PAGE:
A nice complement to both of the above presentations was Designing for Flow (Bruno Figueiredo) which talked about how user interfaces need to “get out of the way” of the user.

Luis SuarezIBM was there, as one of the sponsors of the event, and some of my colleagues presented sessions entitled Web 2.0 Goes to Work and IBM’s Grounds-Up Social Software Transformation. My friend Luis Suarez also gave an excellent short talk on the main stage about how he gave up email.

The standout presentation of the conference, for me, was Electricity 2.0 (Tom Raftery), subtitled “Using The Lessons Of the Web To Improve Our Energy Networks”. To me, this talk really showed the way forward – we now have a lot of technology which is about collaboration and adaptiveness, why shouldn’t we be thinking bigger and applying the read/write ethos of the social web to the read-only energy grids built over 100 years ago?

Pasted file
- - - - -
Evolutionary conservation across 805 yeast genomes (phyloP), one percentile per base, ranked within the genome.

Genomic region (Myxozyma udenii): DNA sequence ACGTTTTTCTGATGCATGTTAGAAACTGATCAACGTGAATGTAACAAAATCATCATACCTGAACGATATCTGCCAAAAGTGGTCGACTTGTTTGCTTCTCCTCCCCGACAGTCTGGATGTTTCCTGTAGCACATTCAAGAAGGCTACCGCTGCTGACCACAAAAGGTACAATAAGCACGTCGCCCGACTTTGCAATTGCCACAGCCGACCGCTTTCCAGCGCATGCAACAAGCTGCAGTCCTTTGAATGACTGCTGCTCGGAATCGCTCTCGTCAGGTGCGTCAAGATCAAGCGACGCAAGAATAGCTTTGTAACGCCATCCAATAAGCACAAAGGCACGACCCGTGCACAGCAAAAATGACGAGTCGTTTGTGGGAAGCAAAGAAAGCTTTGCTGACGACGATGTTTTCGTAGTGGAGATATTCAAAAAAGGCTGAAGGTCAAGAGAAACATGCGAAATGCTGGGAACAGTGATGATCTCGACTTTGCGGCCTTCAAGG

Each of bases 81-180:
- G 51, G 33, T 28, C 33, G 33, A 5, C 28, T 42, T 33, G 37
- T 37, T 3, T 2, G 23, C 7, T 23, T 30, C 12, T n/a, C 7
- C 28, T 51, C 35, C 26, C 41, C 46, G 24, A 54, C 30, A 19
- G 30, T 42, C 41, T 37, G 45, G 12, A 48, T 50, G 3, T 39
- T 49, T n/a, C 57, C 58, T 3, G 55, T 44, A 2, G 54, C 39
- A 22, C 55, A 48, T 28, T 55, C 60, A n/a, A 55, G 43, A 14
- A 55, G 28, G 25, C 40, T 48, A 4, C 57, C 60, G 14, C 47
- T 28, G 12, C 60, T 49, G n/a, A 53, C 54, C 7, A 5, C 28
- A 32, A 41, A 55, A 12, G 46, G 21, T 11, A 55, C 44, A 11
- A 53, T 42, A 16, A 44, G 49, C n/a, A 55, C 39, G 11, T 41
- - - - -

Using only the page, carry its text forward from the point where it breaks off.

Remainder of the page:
If you want to catch up on any of the presentations from the Expo, you can find most of them on SlideShare.

New ideas, old ideas, and controversy

The disappointment for me was that there weren’t many genuinely new applications on display. A lot of the announcements and new startups did seem to be “me-too” ideas, and that was disappointing. Perhaps the most genuinely interesting and novel application was Soundcloud, a kind of “Flickr for music” which provides a platform for social sharing and editing of audio files.

On the back of this question of why there was nothing “new” was a debate sparked by Dennis Howlett about whether Web 2.0 has ever really had any benefit. It’s an interesting debate that Tim O’Reilly himself commented on. Tim’s presentation at the conference talked a lot about how the technology could shape society in the future – as I mentioned last week when I wrote about Smarter Planet, this is something with a growing groundswell of opinion behind it.

The surprising aspect of the conference for me, as someone who is “in the space” and spends a lot of time on this technology, is that even after 3 or 4 years of what seems to me to have been blanket coverage and hype around Web 2.0 (in my little corner of the Internet at least…) – there are still people who don’t get it. I had at least one conversation in which I ended up explaining feeds and mashups to a newcomer to the space. Even when new technologies seem obvious to us, we have to remember that there are still people to bring on board.